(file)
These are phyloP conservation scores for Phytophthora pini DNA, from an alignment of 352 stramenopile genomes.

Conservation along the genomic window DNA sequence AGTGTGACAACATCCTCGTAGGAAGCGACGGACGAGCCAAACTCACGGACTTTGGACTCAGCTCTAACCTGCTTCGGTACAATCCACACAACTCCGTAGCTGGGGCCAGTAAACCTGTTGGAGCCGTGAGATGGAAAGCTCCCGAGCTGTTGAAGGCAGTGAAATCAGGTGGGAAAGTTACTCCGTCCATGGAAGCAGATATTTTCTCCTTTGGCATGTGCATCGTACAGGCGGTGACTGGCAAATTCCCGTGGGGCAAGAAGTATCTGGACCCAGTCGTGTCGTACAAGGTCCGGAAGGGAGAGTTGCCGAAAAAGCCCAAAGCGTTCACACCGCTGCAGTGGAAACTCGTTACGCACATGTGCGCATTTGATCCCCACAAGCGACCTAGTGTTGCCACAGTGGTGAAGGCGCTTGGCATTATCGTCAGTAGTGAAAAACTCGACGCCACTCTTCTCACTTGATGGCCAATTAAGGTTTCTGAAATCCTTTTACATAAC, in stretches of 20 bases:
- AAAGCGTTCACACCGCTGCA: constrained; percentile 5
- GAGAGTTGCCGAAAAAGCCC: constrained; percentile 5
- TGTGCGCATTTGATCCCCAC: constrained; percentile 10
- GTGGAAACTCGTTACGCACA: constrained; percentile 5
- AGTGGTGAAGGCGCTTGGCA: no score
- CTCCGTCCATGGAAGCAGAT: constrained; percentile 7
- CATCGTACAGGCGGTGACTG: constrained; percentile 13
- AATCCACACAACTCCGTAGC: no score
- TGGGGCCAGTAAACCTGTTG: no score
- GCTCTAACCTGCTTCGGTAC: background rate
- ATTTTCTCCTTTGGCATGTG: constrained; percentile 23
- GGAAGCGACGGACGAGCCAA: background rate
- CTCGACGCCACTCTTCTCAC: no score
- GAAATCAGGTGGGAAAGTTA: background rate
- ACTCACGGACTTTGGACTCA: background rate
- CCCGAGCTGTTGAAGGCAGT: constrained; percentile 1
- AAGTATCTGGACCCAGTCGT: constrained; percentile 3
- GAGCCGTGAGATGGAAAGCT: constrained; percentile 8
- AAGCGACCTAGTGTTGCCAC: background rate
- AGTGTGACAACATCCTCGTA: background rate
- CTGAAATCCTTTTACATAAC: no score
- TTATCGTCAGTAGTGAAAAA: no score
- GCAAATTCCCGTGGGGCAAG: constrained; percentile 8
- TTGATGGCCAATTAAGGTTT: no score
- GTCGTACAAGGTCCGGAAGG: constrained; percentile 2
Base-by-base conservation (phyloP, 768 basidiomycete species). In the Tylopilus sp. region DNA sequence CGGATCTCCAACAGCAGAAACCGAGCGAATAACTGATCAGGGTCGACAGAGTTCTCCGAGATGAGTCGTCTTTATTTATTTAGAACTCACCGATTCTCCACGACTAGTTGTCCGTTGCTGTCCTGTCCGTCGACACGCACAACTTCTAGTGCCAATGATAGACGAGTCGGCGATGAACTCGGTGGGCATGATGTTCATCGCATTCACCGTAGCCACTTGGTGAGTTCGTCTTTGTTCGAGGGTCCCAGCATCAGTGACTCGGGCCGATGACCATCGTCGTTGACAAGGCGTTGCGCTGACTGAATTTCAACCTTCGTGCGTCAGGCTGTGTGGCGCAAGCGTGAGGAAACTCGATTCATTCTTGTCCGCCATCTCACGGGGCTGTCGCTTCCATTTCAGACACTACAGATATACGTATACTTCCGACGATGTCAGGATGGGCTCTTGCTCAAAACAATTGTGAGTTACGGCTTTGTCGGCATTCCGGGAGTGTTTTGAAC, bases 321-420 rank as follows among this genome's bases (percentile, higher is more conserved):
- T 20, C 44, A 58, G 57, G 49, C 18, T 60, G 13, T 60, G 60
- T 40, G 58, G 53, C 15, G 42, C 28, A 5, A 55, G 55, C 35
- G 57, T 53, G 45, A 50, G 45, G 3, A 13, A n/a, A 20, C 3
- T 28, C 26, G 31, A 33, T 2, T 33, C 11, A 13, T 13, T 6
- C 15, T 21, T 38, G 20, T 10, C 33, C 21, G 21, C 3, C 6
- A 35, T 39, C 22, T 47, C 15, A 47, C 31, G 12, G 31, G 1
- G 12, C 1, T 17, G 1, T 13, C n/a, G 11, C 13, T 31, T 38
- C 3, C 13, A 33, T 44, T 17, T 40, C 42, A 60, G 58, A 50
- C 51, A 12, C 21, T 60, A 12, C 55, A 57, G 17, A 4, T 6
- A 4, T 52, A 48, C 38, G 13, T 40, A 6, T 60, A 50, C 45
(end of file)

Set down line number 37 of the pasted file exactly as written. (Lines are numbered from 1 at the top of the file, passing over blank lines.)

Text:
- C 51, A 12, C 21, T 60, A 12, C 55, A 57, G 17, A 4, T 6